“It’ll Buff Out” and 7 Other Common Misconceptions About Auto Detailing

“It’ll Buff Out” and 7 Other Common Misconceptions About Auto Detailing

Once limited to professionals, detailing has increasingly become a hobby for car enthusiasts thanks to better access to chemicals, tools, and information. In turn, that has led to a lot of confusion about effective cleaning and restoration for both DIYers and those who pay professionals to help preserve their vehicles. Here are the most common misconceptions about auto detailing.

“It’ll Buff Out” 

Whether applied to something requiring minor body repair or the complete destruction of a vehicle, this phrase has long been a joke among car enthusiasts for decades. So, what will buff out? This process physically removes a very thin layer of paint, leveling the surface. Done correctly, this removes minor scratches and swirl marks to create a smooth finish.

Using a Mechanical Buffer Will Destroy Your Paint

It’s true that buffing can destroy paint, but only if the operator is ham-fisted or doesn’t use the right tools. There are four key steps needed to get a good finish:

– Use the lightest pad and polish to get the job done. The less aggressive the polish, the less paint will be removed.
– Make sure the pad is saturated with polishing compound. A dry pad can scratch the paint.
– Use light pressure.
– Keep the pad moving.

Worried that you might mess up your paint job? Buy a body panel from your local junkyard and use it to practice your technique. Once you feel like you can get a good finish, you can move onto your car. Still unsure? Maybe it’s best to contact an auto repair specialist to professionally buff your vehicle.

Detailing and Washing are the Same Thing

A car wash is just that: soap and water are applied to remove dirt and grime. Auto Detailing involves carefully removing dirt and restoring the paint surface. This includes everything from using a clay bar to lift surface contaminants on a daily driver to painstaking restorations that more closely resemble the process applied to damaged paintings than your local express wash.

Diapers, Flannel and Old T-Shirts are the Best Materials for Polishing 

This may have been the case decades ago, but compared to microfiber towels, the fibers that make up these fabrics are gigantic. This leaves larger scratches than you’ll get with a microfiber cloth, and in some cases can do more harm than good. Likewise, water blades, towels, and chamois can leave scratches when drying your vehicle.

Clearcoat Paint Doesn’t Need to Be Waxed 

Clearcoat is tougher and less fade-prone than the solid pigment coats used on older vehicles, but it isn’t invincible. New waxes are formulated specifically for clearcoat, creating a layer of protection that deflects water and chemical damage, keeping your paint looking good longer.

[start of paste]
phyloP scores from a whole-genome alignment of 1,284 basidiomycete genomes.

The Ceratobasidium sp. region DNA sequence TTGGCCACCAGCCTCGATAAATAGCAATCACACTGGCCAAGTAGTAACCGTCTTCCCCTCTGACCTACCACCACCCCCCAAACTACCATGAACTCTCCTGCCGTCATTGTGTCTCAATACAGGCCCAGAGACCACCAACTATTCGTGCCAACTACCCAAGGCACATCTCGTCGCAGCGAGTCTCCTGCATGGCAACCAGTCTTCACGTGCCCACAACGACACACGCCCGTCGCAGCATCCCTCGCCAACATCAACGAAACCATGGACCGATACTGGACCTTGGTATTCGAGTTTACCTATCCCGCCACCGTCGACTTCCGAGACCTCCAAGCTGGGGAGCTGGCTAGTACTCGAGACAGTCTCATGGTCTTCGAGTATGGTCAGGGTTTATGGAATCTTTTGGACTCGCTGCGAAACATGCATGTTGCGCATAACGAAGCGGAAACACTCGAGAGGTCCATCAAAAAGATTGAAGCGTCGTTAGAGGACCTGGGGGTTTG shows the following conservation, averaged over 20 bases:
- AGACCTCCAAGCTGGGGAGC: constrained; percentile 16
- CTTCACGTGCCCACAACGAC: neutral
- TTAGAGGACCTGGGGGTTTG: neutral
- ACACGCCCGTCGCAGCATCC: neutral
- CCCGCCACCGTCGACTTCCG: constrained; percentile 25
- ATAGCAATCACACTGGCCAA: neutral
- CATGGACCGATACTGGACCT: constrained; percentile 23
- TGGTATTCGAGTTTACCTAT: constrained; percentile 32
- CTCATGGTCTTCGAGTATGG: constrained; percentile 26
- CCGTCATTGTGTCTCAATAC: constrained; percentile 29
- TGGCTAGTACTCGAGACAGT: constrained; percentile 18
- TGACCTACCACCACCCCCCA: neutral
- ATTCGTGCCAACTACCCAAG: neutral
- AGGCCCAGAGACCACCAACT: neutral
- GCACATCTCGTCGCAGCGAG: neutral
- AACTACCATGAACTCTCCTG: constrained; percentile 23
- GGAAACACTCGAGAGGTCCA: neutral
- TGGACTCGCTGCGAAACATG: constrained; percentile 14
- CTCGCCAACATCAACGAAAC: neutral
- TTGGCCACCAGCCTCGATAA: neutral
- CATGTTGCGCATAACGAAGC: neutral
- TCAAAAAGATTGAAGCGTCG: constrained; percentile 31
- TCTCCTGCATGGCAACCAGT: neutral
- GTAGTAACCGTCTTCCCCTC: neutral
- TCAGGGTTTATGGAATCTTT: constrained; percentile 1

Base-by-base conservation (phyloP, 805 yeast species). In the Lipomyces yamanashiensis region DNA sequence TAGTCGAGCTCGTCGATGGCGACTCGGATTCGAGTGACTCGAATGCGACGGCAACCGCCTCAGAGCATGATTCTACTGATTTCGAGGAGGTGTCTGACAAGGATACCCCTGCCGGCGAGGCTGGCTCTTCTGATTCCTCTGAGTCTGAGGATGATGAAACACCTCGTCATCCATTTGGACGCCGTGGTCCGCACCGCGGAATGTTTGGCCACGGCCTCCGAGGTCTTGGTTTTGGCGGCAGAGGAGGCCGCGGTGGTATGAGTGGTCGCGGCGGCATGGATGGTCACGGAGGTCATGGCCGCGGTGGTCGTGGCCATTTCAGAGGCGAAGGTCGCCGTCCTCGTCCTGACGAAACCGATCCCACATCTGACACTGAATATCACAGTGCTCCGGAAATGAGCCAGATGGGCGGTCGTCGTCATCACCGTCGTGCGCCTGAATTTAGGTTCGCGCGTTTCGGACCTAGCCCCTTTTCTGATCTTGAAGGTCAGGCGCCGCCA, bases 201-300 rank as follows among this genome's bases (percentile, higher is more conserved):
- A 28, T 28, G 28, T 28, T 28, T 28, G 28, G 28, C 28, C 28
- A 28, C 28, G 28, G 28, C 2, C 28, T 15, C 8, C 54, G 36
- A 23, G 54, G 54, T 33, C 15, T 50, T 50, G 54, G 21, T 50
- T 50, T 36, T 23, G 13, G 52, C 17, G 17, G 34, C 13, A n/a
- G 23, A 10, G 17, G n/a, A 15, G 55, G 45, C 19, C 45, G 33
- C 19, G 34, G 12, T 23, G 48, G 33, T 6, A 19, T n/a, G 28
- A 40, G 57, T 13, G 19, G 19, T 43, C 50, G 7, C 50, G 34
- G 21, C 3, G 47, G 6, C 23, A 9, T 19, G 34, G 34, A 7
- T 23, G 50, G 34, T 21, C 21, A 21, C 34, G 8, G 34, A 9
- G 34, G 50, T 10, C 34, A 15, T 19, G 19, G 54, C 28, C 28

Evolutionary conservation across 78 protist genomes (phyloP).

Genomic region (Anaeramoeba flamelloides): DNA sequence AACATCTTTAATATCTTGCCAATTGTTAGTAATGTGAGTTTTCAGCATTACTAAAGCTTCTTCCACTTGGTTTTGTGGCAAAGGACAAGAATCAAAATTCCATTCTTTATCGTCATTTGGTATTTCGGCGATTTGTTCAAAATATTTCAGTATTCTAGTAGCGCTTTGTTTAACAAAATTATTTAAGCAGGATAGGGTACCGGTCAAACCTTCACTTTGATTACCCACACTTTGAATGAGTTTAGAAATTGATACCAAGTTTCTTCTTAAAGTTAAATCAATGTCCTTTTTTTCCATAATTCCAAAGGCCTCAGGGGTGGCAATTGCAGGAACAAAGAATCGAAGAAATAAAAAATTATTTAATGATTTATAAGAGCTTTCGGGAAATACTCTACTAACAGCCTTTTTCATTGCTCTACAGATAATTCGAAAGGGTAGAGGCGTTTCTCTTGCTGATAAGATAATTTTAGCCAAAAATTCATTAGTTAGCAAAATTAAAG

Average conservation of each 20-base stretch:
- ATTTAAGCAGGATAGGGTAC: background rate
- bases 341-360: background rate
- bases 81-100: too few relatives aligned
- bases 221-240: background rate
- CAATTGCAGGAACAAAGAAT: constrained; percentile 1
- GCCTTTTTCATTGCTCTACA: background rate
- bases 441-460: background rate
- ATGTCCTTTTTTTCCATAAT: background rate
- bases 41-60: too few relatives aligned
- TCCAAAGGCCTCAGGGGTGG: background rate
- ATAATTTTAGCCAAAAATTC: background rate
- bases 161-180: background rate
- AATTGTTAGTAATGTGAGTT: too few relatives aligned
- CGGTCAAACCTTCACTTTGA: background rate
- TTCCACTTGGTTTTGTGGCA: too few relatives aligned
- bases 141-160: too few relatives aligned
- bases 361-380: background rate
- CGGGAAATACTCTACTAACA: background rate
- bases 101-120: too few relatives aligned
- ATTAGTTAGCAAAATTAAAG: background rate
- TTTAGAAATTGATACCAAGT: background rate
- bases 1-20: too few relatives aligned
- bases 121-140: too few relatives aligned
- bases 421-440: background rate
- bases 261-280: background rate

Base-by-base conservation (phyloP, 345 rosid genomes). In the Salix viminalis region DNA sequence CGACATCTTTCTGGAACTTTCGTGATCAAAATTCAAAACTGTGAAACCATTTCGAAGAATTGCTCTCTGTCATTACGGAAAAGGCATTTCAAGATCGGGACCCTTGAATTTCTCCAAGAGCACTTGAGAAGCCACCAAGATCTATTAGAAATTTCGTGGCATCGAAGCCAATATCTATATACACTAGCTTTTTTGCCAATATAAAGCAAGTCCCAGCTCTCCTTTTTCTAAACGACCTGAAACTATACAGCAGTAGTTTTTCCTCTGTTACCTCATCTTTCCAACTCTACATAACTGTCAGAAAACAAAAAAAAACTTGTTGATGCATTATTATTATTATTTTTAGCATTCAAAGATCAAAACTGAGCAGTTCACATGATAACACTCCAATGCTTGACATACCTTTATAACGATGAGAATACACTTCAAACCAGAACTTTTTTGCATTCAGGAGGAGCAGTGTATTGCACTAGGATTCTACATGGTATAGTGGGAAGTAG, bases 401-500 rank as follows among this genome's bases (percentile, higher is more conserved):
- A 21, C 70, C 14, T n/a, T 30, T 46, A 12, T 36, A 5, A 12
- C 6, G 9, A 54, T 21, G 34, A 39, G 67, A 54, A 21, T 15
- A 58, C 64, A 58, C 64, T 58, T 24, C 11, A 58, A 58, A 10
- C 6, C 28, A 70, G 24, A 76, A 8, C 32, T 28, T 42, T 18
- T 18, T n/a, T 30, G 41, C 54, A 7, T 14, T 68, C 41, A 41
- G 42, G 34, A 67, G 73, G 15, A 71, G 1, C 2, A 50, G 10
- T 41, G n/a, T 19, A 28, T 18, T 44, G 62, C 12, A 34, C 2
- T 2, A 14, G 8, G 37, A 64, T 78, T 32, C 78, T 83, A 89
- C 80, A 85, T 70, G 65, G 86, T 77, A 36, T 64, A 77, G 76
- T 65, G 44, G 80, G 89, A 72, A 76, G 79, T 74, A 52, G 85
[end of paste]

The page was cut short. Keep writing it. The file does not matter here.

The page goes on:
You Don’t Need to Use Car Soap to Wash a Car

Dish soap, laundry detergent, and all-purpose cleaner may seem like good alternatives to car soap, and it makes sense to use something you have on hand. However, since they’re good at removing grease, they’re also good at removing wax, leaving your paint open to the elements.

Sometimes detailers will use harsher soaps, but only if they need to completely remove the wax layer for paint correction.

Using a Clay Bar is Safe and Fixes Most Paint Problems

Once a tool reserved for professional detailers, clay bars have made their way into parts and department stores, giving owners a new way to get a better finish. Its sticky surface lifts out dirt impregnated in the paint, cleaning deeper than is possible with a normal wash.

While it may be less drastic than polishing, clay is abrasive, so it removes a little paint with each use. While the final result may be far better than you started with, it’s something that should only be used if your paint is looking dull or dirty after being washed.

As with any detailing, improper use can lead to paint damage. If the clay is dirty, whether from use or dropping it on the ground, that dirt can grind into your paint, leaving scratches, especially if the surface isn’t lubricated. Fold the clay as you use it to keep the surface fresh, and always apply clay lubricant or quick detailer to the surface before rubbing down the body panel.

Tires and Wheels Should Be Washed Last

If you wash your tires and wheels last, you’ll splash water and cleaning chemicals onto the body panels, leaving them dirty. Worse still, most wheel and tire cleaners are too harsh for paint. Cleaning these parts first will make it easier to get your car completely clean.

Make It Seem Like Accidents Never Happened 

When you have your car repaired at Merton Auto Body, we go the extra mile, fully detailing repairs so your car looks like new when it rolls out of the shop. If you want it to look like the accident never happened, bring your car into our shop. We’re located between Hwy 164 and Hwy 83, just off Moraine Dr. in Sussex, WI. We proudly service Waukesha County and the Lake Country area, including Pewaukee, Hartland, Delafield, and Oconomowoc.

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